Zenobia figurehead © David Gill
One of the figureheads displayed at the Cutty Sark, Greenwich is from the Zenobia, wrecked off the Norfolk coast in 1882 (further details). The Zenobia was built to carry fruit, but was sold and then based in Great Yarmouth in Norfolk to carry cargoes of cheese to Holland.
The vessel was named after Zenobia of Palmyra (Syria).
Standard Measurements at the Royal Observatory, Greenwich © David Gill
It has been announced today that, as part of the preparation for Brexit, the UK will be jettisoning metric measurements and returning to the ‘Imperial’ measurements of inches, feet and yards. This adventurous initiative has been put in place to ensure that UK citizens have a unique British perspective on distance and location.
This move is likely to prove a challenge to those under 60 who have been brought up on millimetres, metres and kilometres. However older citizens may feel reassurance from this reintroduction. It also needs to be remembered that the UK continues to measure longer distances in miles and speeds in miles per hour. It is hoped that the move will standardise the units of measurement.
It is unclear if petrol stations will be required to sell fuel in gallons rather than litres, or that car dealerships will need to show fuel consumption in miles per gallon (as opposed to kilometres per litre).
One of the additional benefits of this change is the likely improvement in mental numeracy as calculators on phones and tablets will not readily convert to and from a non-metric system.
A short ceremony to anticipate the forthcoming legislation will be conducted by the Greenwich meridian line with the slogan, “Now is the time to put feet back”.
The necessary process will not be contained within the Great Repeal Bill, though it is understood that a series of possible names are under active consideration, among them the Large Yard Bill.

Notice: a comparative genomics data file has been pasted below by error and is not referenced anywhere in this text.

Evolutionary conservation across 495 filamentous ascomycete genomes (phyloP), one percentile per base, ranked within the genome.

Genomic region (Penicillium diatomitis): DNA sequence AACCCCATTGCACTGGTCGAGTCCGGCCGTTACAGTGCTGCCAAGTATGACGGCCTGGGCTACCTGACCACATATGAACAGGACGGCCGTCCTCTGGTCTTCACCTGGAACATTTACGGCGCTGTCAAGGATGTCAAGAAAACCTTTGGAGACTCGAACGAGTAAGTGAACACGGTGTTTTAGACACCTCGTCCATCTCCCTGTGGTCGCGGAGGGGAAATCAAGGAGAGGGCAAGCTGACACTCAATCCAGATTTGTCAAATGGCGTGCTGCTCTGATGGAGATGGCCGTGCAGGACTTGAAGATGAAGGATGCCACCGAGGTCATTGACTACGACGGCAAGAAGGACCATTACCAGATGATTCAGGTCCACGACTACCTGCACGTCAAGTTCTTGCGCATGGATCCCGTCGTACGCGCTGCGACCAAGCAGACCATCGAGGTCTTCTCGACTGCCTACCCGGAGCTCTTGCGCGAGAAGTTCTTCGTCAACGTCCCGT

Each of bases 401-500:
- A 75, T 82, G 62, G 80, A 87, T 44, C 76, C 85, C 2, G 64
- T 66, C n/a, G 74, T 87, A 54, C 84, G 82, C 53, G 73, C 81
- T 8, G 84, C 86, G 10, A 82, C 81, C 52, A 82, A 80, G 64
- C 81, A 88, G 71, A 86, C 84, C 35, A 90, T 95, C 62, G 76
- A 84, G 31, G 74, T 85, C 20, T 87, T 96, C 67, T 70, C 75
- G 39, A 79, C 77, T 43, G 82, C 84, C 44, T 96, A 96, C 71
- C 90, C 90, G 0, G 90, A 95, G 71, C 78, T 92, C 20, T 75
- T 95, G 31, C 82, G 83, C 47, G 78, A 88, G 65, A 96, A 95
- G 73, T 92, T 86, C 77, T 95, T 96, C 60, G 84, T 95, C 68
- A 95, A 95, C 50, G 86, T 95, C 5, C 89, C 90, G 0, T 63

Greenwich © David Gill
We took a group of students to explore different aspects of the World Heritage Site at Greenwich. The view down through the Royal Naval Hospital towards the hospital (and Canary Wharf beyond) must be one of the most stunning in the south of England.
Students were able to look at the Cutty Sark, the hospital, the National Maritime Museum and the Royal Observatory.
Greenwich © David Gill
The International Tourism Studies Association (ITSA) Biennial Conference 2016 is taking place in Greenwich this week. One of the themes is ‘Heritage tourism in cities’, with an emphasis on UNESCO World Heritage Sites.
I will be presenting an analysis of visitor figures for UNESCO World Heritage Sites in Greece with a special emphasis on the period of austerity. One of my strands will be the city of Athens with the UNESCO World Heritage site of the Athenian Acropolis.
The Duveen Gallery at the British Museum
The latest figures for the top UK visitor attractions for 2014 have been announced (see ALVA). Top of the list is the British Museum with 6.695 million visits. Other attractions that caught my eye include the Tower of London (no. 8; 3.075 million), Greenwich Old Royal Naval College (no. 13; 1.749 million), Edinburgh Castle (no. 17; 1.480 million), Stonehenge (no. 21; 1.346 million), The Roman Baths in Bath (no. 27; 1.143 million), Fountains Abbey (no. 77; 366,150), and Housesteads Roman Fort on Hadrian’s Wall (no. 162; 104,511). One of my favourite spots, Glenfinnan (NTS), came in at no. 212 with 20,491.
The list is demonstrating the importance of the heritage sector to the UK economy.